There was a time in my life when I attempted to ignore the gravitational pull of my vocation, but I know now that the outcome was inevitable. I remember the day the die was cast. Mrs. Johnson, try as she might, could not make a math concept clear to one of my 5th grade classmates. I knew what she meant, and I knew what he heard, and I knew the conflicting thoughts were hurtling toward an intersection of despair and frustration. It wasn’t my place, but I just had to intervene. The subsequent success left my classmate and my teacher relieved, and left me with the unspoken knowledge that I would one day have a classroom of my own.
That day in Mrs. Johnson’s class was the first time in my recollection that I considered instructional best practice, but it has remained a focus of mine ever since. Thirty-four years later, I find myself discussing this very thing with the staff at Zionsville Middle School. Instrutional best practice has changed quite a bit since my days at Lindbergh Elementary School. Conceptually what was good practice then is still good practice today. The difference is the number of tools that currently exists to allow teachers and students to use these practices as never before.
It’s an exciting time to be an educator. With 21st century tools, the means of getting to the minds of students are more numerous than ever before, and yet precision is enhanced as well, making improvements in both quality and quantity. Access to the Internet provides a window to the world for our students, and authenticity — which Mrs. Johnson had to manufacture as best she could — abounds. Collaboration, always an educational goal, is enhanced by giving access to documents to multiple users, allowing for multiple editors and the ability to view changes in real-time. The audience for student work, an essential source for student motivation and purpose, is expanded beyond the eyes of the teacher. Access to computers has fundamentally, for the better, changed the what, where, and how of education. Exciting times, indeed.
It’s also a trying time to be an educator, however. Media and politicians seem particularly interested in highlighting any shortcoming within the realm of public education. Taxes, high-stakes testing, budget shortfalls, accountability, and failing schools dominate the discourse. Funny, the word “learning” is rarely part of the discussion. That is a pity. Even worse, none of the things listed above really has anything to do with children or their learning experience.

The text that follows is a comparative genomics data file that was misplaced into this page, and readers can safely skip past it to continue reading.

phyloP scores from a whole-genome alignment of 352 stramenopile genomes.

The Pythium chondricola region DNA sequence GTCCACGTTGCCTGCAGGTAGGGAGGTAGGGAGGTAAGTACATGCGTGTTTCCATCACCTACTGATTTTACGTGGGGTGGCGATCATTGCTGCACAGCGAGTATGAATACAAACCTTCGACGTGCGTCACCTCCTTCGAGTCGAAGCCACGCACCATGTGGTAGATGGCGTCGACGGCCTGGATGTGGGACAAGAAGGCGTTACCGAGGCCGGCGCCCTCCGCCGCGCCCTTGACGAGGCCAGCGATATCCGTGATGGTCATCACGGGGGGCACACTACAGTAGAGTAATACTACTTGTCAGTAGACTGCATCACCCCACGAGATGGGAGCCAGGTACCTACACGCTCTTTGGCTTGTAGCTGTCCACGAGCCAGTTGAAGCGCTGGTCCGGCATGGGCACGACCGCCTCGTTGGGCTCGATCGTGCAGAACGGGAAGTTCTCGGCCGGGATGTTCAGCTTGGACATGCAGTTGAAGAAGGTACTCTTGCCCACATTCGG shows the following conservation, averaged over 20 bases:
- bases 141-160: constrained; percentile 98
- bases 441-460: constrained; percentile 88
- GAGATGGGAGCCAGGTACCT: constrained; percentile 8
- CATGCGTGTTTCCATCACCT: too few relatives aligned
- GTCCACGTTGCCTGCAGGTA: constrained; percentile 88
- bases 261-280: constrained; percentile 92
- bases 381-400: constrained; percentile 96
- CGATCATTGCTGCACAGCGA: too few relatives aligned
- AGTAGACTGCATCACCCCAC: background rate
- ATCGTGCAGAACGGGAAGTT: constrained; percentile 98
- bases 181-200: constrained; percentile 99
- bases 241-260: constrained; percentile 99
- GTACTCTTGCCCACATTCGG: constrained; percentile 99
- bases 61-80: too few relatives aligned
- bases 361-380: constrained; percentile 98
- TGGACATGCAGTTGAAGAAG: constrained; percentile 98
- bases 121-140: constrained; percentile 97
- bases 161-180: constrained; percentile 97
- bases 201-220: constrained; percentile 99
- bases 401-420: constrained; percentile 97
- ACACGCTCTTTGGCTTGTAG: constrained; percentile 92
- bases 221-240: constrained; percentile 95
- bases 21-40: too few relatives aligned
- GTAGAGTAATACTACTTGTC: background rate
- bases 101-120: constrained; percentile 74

Our 1:1 program is not the way of the future, as many would describe it, but the way of the present — and even then it was a few years late in its arrival. But more and more I’m beginning to understand that we are making a mistake in calling it a “program.” It is not a program with a step-by-step procedure or a start date and an end point. It is not a separate curriculum. It is using best practice. It is using every tool available to make a child’s learning experience the most it can be. It is exposure to authentic and varied materials. It is developing a way of thinking and problem-solving not possible with traditional tools. It is education as it should be, and any other way is inferior. Our task, ultimately, is to prepare students for their future, not for our past.
And so I find myself in a similar position as that little boy in the 5th grade classroom. The potential exists that children could be denied the tools necessary for their 21st century education — the education of today. Every survey that we have ever done indicates that our teachers, students and parents believe that the 1:1 environment is more effective and preferable. Proliferation of 1:1 instruction for ZCS, however, has met some opposition, and the future of expansion hangs in the balance at the next school board meeting: May 24 at 6 pm. As I have professed, I am an educator, not a political activist. As such, I don’t call for protests or demonstrations, but I do strongly suggest that parents advocate for the best possible instructional experience available for their children. If you have a thought on the matter, do not hesitate to share it with me, our superintendent, or our board members.
Lindbergh Elementary closed its doors over 20 years ago. No doubt it produced several future educators. The same is true for ZMS. My only hope is that the ones chosen to follow this line of work do so after being inspired by best practice, not out of frustration with bad examples.